As for the dead, the religious leaders in hiding said in an interview they are convinced the army took away the bodies and buried them in outlying villages.
Many other dead and wounded were simply taken to their homes to avoid army detection and doctors expressed fears that some had died for lack of medical attention.
A spokesman for the religious leaders insisted, "We think every house in this town has its wounded or its dead."
The religious leaders insisted that they had preached, "We are not at war with the military. We are at war with the regime." They invoked Khomeini's name to stress that both the property and lives of military men and their families were to be respected.
Government sources disagreed. They insisted that the religious leadership was manipulated by "Communist terrorists" determined to launch attacks against all military personnel.
They said they had proof that photographs of various soldiers and officers were on display in Qazvin mosques and agitators had asked, "Who is going to kill this one or that one?"
They cited the case of a lieutenant who they said survived an attack by a mob of more than 100 men who broke into his home, shot him four times and stabbed him in 22 places. His 3-month-old child was almost strangled before his wife gave in to the mob's demand and handed over his service revolver, the government sources said.
Saturday and Sunday were calm, but each side accused the other of plotting. The religious leaders told their faithful that Gen. Motamedi was preparing a plan. The government side complained that noncommissioned officers living on the city's back streets were threatened by agitators.
Monday, New Year's Day, at 3:30 p.m., the religious leaders said they had received insulting telephone calls, a harbinger of the rampage to come.
Abruptly at 4 p.m., opposition sources said, the army and SAVAK attacked with troops, tanks, helicopters and armored personnel carriers. They burned shops, broke windows and looted and burned homes.
Two hospitalized men interviewed said they had been shot Monday without warning while out buying bread and other food.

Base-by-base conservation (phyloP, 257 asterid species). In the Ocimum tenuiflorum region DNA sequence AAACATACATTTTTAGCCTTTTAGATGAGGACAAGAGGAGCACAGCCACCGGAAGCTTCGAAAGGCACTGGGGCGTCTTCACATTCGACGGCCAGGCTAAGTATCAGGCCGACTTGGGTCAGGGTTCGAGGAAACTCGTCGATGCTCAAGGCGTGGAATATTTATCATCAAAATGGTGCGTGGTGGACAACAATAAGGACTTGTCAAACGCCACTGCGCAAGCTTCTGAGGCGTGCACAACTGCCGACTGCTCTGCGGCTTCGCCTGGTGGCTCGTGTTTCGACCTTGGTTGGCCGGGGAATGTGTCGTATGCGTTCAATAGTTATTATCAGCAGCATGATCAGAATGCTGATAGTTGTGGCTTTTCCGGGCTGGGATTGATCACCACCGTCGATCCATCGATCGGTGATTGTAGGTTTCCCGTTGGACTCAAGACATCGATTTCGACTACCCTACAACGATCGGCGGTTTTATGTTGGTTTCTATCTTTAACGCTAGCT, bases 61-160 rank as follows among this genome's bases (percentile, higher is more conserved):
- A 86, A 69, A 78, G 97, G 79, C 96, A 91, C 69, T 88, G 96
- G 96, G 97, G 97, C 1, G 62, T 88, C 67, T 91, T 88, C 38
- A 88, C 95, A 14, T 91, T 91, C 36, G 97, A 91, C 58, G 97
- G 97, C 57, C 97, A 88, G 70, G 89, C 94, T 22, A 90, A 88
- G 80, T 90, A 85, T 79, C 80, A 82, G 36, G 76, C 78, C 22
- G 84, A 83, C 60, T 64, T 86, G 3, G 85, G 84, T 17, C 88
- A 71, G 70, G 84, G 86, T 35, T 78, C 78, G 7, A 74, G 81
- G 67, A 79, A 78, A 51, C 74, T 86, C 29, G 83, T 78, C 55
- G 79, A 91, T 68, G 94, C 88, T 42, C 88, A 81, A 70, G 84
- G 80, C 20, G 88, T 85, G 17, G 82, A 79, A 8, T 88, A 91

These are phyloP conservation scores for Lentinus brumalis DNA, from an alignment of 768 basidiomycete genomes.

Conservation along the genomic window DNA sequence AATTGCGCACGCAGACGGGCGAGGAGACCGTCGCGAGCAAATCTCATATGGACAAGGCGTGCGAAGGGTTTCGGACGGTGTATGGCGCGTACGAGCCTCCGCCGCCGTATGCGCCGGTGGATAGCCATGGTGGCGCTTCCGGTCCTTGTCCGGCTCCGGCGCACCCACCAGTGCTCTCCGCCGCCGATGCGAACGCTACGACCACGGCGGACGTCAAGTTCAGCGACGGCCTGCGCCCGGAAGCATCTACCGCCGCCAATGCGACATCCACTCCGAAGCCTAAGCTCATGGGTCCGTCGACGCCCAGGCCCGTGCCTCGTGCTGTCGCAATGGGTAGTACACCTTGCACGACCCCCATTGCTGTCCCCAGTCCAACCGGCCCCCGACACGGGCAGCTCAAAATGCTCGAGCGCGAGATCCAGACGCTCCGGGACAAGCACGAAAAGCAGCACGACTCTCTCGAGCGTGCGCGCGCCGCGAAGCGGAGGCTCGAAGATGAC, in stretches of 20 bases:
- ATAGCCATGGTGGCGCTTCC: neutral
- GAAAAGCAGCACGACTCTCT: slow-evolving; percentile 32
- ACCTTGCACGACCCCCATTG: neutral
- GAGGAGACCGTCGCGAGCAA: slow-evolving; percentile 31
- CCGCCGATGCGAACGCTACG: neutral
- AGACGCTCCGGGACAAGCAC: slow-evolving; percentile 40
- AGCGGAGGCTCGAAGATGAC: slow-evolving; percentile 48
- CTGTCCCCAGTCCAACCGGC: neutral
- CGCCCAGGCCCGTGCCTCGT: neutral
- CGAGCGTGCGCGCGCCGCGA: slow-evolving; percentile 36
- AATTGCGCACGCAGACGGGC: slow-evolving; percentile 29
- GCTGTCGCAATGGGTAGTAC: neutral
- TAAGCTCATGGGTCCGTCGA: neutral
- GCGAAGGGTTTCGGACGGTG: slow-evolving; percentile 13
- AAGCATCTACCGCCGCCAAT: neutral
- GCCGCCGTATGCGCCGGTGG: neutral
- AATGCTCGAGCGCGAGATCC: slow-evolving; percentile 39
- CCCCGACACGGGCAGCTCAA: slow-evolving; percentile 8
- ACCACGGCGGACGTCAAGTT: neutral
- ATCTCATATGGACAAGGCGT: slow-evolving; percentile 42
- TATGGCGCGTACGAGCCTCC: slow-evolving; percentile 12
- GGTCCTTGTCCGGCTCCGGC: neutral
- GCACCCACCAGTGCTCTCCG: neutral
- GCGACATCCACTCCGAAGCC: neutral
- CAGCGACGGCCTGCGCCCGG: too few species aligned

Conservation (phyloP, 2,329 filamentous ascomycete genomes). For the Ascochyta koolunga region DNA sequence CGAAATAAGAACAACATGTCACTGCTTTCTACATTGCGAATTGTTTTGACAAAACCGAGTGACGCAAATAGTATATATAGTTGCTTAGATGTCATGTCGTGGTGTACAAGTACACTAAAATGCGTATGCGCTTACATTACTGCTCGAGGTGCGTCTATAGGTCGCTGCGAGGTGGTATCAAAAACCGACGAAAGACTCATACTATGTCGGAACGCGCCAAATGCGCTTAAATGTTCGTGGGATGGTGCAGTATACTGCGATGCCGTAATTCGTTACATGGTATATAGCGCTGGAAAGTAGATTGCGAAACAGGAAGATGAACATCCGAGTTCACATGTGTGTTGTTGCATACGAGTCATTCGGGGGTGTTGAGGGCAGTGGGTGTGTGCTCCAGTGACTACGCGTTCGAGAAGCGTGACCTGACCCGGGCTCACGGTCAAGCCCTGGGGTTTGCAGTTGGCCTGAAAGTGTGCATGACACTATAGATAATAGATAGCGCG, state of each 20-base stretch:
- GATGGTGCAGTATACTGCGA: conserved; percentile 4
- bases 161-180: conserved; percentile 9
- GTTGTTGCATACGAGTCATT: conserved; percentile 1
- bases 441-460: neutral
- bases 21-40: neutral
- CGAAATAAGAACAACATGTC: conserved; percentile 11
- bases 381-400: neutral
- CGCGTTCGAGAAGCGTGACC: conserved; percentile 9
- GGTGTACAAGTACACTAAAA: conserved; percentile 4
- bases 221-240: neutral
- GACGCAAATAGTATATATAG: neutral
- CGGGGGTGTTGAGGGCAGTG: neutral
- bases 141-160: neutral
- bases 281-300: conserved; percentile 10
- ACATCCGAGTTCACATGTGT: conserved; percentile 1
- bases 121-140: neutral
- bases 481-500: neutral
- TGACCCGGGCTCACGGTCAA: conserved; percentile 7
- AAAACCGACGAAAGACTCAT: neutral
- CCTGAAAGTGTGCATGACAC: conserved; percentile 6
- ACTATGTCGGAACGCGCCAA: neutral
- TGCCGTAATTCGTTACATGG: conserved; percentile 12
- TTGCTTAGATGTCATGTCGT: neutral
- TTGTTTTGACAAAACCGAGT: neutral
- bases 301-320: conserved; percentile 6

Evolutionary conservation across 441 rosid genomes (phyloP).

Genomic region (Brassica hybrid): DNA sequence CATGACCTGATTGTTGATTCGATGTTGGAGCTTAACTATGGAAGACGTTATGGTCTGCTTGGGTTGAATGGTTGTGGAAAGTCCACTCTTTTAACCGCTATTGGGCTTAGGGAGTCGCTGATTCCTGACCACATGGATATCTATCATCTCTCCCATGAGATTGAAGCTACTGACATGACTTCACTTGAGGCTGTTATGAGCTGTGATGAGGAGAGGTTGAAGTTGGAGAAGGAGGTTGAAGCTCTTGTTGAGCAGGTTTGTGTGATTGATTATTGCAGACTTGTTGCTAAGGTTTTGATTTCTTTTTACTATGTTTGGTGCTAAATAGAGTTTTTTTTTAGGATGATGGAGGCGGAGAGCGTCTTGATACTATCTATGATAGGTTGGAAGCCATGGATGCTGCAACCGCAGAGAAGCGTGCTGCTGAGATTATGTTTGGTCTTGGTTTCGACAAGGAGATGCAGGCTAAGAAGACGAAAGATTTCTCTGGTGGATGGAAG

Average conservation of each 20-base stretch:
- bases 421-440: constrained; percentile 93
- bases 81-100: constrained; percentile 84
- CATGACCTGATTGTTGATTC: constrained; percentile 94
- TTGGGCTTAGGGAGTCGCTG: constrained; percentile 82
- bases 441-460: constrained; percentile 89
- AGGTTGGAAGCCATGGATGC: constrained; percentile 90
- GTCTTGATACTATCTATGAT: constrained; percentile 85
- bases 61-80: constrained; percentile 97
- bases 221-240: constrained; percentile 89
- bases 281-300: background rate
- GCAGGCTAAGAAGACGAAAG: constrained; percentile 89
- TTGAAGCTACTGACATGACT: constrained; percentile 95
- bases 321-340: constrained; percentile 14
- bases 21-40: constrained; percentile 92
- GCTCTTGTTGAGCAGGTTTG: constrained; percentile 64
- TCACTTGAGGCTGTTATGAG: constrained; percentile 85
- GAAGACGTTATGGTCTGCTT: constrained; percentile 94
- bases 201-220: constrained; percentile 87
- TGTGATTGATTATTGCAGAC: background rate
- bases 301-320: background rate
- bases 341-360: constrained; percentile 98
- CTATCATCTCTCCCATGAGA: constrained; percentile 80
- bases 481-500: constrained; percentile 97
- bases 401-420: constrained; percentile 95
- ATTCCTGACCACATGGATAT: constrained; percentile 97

"At the very moment we and the mosque were telling the people that the soldiers were our brothers," a religious leader said, "SAVAK has caused all the trouble. It wants to destroy the country like what happened in Lebanon and split us between right and left."
Government sources conceded privately that the soldiers "were crazy" after "so much provocation" and had "cleaned out a mosque" and "crushed some cars bearing Khomeini's pictures."
Both government sources denied that similar punitive actions were responsible for the extensive fire damage to the house of a prominent doctor, Gholam Hussein Dafteri. The government sources accused him of being a Communist, although hospital workers said he was the local leader of the National Front opposition coalition.
Dafteri and three other doctors fled for their lives, hospital workers said.
"No more Communists here -- they've all run away," a government source said, with undisguised satisfaction.
Also sacked, according to opposition sources, were the homes of several religious leaders and the cars of several doctors.
Government sources said the army had sealed off Qazvin for 24 hours on Monday and Tuesday. The government said it wanted to prevent more agitators from arriving with the convoys of food and medical supplies dispatched by the opposition.
Opposition reaction was less charitable -- especially in view of what it called the desperate need for medicine.